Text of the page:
NL Rookie of the Year Finalists
Jose Fernandez, SP, Miami Marlins
If you want to make an argument for either of the top two NL Rookie of the Year candidates, I wouldn't necessarily disagree you. Jose Fernandez gets the edge in my book for two reasons.
First, it's not every day you see a rookie finish second in strikeouts per nine innings (9.75), second in ERA (2.19), fourth in fielding independent ERA (2.73) and sixth in expected fielding independent ERA (3.08).
Second, according to Jonah Keri of Grantland, the only other player with a lower ERA during his age-20 season in the last century was Dwight Gooden in 1985. That was the same year "Doc" won the Cy Young and finished fourth in MVP voting.
It's a close race, but when you are making history at such a young age, you get a bump for style points.
Yasiel Puig, OF, Los Angeles Dodgers
Puig is an interesting case study because there are so many narratives voters can use for and against him. The Dodgers called him up on June 3 when they were 24-32. They went 68-38 the rest of the way, some of which voters will attribute to Puig's energy.
(For the record, having Clayton Kershaw, Zack Greinke and Hanley Ramirez didn't hurt matters.)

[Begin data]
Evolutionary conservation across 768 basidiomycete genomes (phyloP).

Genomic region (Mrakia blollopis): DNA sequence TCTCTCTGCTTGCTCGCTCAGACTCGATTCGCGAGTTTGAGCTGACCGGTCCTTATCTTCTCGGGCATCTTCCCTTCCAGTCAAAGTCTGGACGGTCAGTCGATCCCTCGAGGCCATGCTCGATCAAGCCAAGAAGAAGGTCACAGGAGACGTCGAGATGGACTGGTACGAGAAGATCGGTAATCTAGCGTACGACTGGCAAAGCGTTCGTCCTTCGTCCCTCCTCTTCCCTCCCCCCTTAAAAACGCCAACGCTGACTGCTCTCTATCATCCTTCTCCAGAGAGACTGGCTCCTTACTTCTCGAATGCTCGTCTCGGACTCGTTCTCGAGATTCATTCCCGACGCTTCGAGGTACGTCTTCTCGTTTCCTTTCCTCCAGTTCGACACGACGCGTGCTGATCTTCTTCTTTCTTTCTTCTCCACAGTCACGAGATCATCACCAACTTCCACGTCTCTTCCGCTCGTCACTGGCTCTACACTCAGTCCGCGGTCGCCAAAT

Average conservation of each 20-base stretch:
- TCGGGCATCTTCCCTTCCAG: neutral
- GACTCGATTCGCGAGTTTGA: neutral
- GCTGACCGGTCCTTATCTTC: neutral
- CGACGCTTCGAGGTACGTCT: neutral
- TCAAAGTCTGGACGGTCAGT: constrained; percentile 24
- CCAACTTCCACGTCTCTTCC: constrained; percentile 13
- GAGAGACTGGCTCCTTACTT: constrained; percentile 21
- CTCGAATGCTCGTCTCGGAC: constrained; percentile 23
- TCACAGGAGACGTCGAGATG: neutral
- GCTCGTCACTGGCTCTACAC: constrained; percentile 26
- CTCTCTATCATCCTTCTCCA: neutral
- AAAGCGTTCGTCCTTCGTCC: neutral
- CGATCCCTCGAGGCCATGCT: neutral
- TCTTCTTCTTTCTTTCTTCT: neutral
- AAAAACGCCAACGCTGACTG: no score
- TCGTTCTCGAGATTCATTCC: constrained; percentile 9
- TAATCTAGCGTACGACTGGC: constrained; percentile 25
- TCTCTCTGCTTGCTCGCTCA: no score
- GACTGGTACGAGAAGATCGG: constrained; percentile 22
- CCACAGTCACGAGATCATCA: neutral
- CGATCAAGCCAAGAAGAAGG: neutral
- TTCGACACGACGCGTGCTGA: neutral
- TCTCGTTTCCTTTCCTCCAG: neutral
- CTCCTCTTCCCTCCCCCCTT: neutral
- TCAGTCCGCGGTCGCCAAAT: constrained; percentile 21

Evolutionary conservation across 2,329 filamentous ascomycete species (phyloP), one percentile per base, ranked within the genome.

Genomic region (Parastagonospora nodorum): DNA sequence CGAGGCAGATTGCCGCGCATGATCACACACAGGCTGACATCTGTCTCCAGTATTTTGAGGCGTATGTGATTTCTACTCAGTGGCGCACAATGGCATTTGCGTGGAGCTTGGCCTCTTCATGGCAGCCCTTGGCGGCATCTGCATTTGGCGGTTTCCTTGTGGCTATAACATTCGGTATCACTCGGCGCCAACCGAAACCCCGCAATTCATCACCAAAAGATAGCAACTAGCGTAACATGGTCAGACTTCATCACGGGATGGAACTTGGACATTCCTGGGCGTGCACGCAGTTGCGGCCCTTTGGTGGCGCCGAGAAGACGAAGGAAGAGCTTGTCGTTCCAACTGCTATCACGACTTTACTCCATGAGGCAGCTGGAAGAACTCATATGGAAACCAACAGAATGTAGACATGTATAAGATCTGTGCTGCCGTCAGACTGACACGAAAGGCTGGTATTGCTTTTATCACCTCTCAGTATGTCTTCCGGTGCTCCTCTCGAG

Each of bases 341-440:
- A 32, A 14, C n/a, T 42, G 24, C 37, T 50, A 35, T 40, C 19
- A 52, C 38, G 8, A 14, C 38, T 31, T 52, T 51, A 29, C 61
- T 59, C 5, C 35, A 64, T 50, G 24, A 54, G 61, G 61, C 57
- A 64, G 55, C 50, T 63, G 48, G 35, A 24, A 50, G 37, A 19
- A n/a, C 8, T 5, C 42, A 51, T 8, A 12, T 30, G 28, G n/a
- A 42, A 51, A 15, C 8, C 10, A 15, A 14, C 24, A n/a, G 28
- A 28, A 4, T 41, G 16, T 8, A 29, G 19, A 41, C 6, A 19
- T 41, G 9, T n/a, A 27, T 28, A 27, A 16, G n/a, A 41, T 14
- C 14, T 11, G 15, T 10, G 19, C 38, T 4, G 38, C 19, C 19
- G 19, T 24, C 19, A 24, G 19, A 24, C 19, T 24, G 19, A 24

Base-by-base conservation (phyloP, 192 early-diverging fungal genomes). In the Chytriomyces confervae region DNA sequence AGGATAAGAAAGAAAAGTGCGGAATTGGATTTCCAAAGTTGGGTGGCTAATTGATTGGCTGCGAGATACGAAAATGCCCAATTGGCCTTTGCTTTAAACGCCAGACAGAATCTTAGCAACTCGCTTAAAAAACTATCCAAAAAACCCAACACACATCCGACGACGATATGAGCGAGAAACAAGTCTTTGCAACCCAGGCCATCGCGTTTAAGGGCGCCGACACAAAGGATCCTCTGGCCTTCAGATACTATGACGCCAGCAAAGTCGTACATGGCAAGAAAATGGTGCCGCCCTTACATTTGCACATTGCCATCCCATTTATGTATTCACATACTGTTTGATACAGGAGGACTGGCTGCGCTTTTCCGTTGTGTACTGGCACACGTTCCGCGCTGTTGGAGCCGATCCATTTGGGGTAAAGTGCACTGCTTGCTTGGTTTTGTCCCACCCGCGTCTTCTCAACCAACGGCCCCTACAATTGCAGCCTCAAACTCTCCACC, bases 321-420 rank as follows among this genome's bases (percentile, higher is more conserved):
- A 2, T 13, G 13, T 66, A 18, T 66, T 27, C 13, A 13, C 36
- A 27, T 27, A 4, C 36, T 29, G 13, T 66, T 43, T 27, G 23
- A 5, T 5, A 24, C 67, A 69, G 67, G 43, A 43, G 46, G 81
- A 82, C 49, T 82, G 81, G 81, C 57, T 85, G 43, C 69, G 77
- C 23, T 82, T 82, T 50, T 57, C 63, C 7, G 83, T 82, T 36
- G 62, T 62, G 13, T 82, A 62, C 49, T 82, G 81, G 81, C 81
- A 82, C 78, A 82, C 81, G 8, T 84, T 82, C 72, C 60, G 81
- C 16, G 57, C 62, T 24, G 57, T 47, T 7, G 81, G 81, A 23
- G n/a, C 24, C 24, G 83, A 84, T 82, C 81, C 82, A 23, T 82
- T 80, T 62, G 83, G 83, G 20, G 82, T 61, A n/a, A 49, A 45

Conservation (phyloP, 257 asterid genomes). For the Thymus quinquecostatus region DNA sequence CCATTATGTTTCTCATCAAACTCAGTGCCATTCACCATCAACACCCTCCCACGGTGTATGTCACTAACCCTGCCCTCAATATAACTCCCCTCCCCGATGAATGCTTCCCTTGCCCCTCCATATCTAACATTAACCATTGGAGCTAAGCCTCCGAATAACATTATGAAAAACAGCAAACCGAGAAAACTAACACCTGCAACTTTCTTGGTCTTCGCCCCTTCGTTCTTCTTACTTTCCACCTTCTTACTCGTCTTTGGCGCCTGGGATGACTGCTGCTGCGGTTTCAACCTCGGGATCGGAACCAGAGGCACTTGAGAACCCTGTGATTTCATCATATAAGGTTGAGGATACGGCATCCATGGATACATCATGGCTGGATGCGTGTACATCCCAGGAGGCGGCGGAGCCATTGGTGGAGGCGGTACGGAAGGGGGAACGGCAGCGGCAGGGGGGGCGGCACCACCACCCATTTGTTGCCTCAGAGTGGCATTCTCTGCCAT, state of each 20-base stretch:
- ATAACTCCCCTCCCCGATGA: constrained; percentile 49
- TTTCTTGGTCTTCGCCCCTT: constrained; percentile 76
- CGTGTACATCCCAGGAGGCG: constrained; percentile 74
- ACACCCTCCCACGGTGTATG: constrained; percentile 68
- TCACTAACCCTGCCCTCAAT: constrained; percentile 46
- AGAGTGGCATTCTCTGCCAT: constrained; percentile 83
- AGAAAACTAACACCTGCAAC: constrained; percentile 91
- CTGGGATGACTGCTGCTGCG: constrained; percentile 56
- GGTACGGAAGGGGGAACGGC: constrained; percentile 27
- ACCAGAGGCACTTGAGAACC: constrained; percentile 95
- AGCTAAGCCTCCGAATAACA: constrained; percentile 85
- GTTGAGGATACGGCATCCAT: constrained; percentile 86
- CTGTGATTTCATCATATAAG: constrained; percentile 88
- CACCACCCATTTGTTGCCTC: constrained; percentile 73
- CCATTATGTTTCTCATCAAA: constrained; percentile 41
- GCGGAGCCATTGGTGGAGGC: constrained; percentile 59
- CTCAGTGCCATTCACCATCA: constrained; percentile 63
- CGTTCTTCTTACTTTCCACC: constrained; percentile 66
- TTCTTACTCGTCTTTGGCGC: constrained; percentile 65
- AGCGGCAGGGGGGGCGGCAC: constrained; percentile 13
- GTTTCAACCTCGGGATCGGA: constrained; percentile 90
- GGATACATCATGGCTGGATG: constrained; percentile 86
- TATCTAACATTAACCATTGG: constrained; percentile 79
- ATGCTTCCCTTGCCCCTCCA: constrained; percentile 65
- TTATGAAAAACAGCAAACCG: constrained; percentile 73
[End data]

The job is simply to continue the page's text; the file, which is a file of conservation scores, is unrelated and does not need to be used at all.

On the flip side, stories of Puig's immaturity and hostility towards the media are going to cause a lot of backlash that will cost him votes.
As far as what he did on the field, Puig was tremendous. He led all position-player rookies in either league with 4.0 Fangraphs' wins above replacement, on-base percentage (.391) and slugging percentage (.534).
There were missteps along the way, like trying to steal a base where the opportunity wasn't there or overthrowing a cutoff man trying to make a spectacular play at third base instead of holding a runner at first base.
It's all part of the development process, and Puig will get better.
Shelby Miller, SP, St. Louis Cardinals
At least the BBWAA still knows Shelby Miller is around, even if the St. Louis Cardinals still aren't sure of his whereabouts.
Miller would have been right in the mix with Fernandez and Puig for the award if the season ended at the All-Star break. The 23-year-old right-hander had a 2.92 ERA and a 112-29 strikeout-to-walk ratio in 104.2 innings pitched in the first half.
Unfortunately Miller slowed down in the second half, with a 3.28 ERA and 57-28 strikeout-to-walk ratio in 68.2 innings. He's going to be a great pitcher for a long time, but in a deep rookie class, he's clearly the No. 3 choice.